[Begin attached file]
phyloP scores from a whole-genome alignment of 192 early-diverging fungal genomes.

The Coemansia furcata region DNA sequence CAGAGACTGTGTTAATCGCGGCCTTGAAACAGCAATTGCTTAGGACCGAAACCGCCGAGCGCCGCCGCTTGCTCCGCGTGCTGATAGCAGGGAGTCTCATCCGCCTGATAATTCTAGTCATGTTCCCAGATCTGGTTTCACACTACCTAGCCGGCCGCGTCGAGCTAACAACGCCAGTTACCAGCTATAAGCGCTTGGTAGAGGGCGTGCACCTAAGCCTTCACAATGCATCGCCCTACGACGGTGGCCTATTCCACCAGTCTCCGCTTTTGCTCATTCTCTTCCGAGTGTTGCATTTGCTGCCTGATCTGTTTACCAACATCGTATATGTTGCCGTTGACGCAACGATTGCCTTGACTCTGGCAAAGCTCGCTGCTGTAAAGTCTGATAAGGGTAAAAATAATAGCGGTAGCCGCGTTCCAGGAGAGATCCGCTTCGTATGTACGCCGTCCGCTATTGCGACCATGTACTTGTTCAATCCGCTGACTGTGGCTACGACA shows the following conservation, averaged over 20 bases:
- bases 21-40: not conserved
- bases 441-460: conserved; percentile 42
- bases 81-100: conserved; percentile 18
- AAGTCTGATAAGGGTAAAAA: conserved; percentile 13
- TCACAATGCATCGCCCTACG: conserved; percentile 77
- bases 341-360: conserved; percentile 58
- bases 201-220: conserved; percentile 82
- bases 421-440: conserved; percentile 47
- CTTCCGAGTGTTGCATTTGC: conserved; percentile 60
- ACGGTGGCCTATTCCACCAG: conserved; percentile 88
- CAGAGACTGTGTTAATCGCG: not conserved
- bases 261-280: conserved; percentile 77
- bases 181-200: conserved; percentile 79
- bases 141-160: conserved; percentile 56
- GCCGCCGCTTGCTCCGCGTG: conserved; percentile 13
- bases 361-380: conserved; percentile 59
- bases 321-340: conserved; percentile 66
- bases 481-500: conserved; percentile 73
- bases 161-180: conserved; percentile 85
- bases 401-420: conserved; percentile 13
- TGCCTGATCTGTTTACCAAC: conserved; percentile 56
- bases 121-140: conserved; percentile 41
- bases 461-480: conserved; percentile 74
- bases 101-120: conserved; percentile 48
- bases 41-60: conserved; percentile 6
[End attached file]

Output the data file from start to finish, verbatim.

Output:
phyloP scores from a whole-genome alignment of 192 early-diverging fungal genomes.

The Coemansia furcata region DNA sequence CAGAGACTGTGTTAATCGCGGCCTTGAAACAGCAATTGCTTAGGACCGAAACCGCCGAGCGCCGCCGCTTGCTCCGCGTGCTGATAGCAGGGAGTCTCATCCGCCTGATAATTCTAGTCATGTTCCCAGATCTGGTTTCACACTACCTAGCCGGCCGCGTCGAGCTAACAACGCCAGTTACCAGCTATAAGCGCTTGGTAGAGGGCGTGCACCTAAGCCTTCACAATGCATCGCCCTACGACGGTGGCCTATTCCACCAGTCTCCGCTTTTGCTCATTCTCTTCCGAGTGTTGCATTTGCTGCCTGATCTGTTTACCAACATCGTATATGTTGCCGTTGACGCAACGATTGCCTTGACTCTGGCAAAGCTCGCTGCTGTAAAGTCTGATAAGGGTAAAAATAATAGCGGTAGCCGCGTTCCAGGAGAGATCCGCTTCGTATGTACGCCGTCCGCTATTGCGACCATGTACTTGTTCAATCCGCTGACTGTGGCTACGACA shows the following conservation, averaged over 20 bases:
- bases 21-40: not conserved
- bases 441-460: conserved; percentile 42
- bases 81-100: conserved; percentile 18
- AAGTCTGATAAGGGTAAAAA: conserved; percentile 13
- TCACAATGCATCGCCCTACG: conserved; percentile 77
- bases 341-360: conserved; percentile 58
- bases 201-220: conserved; percentile 82
- bases 421-440: conserved; percentile 47
- CTTCCGAGTGTTGCATTTGC: conserved; percentile 60
- ACGGTGGCCTATTCCACCAG: conserved; percentile 88
- CAGAGACTGTGTTAATCGCG: not conserved
- bases 261-280: conserved; percentile 77
- bases 181-200: conserved; percentile 79
- bases 141-160: conserved; percentile 56
- GCCGCCGCTTGCTCCGCGTG: conserved; percentile 13
- bases 361-380: conserved; percentile 59
- bases 321-340: conserved; percentile 66
- bases 481-500: conserved; percentile 73
- bases 161-180: conserved; percentile 85
- bases 401-420: conserved; percentile 13
- TGCCTGATCTGTTTACCAAC: conserved; percentile 56
- bases 121-140: conserved; percentile 41
- bases 461-480: conserved; percentile 74
- bases 101-120: conserved; percentile 48
- bases 41-60: conserved; percentile 6